The ongoing crisis in Afghanistan and Pakistan looks like a prime candidate for closer cooperation between the United States and China. There are various broadly shared interests in combating terrorism, containing rising extremism, and supporting the stability of both states. With its extensive influence in Pakistan and substantial economic capacity, Beijing has important assets to bring to the table. In practice, however, efforts to achieve convergence have proved frustrating. Differences run deep over how to address the extremist threat and the broader geopolitics of the region. And as is true of its foreign policy elsewhere, China pursues a relatively narrow conception of its interests in Afghanistan and Pakistan, rather than supporting a more widely shared set of goals.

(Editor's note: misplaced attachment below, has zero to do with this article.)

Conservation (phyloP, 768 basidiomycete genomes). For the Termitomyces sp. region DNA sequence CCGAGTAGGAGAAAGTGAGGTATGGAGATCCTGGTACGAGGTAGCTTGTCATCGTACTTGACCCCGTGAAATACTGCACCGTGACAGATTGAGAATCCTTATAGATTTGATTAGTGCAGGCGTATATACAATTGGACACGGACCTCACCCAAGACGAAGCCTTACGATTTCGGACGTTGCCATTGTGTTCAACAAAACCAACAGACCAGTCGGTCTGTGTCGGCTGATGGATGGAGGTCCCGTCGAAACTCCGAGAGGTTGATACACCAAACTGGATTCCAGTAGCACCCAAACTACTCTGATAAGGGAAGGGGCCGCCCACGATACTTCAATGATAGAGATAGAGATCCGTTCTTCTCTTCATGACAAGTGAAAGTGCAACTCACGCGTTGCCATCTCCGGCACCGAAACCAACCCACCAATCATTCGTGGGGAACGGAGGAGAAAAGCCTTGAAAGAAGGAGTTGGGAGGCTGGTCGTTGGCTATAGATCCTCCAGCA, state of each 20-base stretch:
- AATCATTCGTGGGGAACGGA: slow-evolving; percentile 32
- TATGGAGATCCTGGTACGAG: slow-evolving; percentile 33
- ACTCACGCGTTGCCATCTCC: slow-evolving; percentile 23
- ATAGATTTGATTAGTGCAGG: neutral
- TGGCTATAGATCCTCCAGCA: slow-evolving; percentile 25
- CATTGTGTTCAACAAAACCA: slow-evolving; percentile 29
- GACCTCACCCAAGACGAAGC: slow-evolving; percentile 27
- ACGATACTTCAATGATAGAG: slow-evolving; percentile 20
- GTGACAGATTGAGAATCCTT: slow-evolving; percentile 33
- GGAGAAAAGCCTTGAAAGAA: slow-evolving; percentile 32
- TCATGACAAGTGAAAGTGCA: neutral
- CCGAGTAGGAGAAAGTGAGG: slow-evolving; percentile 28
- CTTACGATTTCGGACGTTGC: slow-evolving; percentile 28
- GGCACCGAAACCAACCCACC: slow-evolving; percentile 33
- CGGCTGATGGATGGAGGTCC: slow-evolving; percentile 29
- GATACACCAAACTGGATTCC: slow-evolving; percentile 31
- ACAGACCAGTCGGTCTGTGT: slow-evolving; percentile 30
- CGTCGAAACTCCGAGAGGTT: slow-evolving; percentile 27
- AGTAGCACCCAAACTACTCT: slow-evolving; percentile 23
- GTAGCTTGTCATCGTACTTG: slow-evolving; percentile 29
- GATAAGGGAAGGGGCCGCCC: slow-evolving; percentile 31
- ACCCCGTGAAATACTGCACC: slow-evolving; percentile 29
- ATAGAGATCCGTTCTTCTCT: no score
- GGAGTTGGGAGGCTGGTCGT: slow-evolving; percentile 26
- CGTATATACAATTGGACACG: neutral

The problem for Beijing is that this narrow approach is proving increasingly unsuccessful. Security for its workers and major investment projects has deteriorated; the U.S. role in the region has expanded, much to China's discomfort; and Pakistan's capacity to protect Chinese interests has weakened. There is a debate starting in China about whether a strategic reassessment is needed, which has already resulted in a few tactical shifts on Beijing's part. But until China is forced to go through a more fundamental reappraisal of its strategy for dealing with extremism in the region, prospects for the United States and China to pursue complementary policies will remain limited.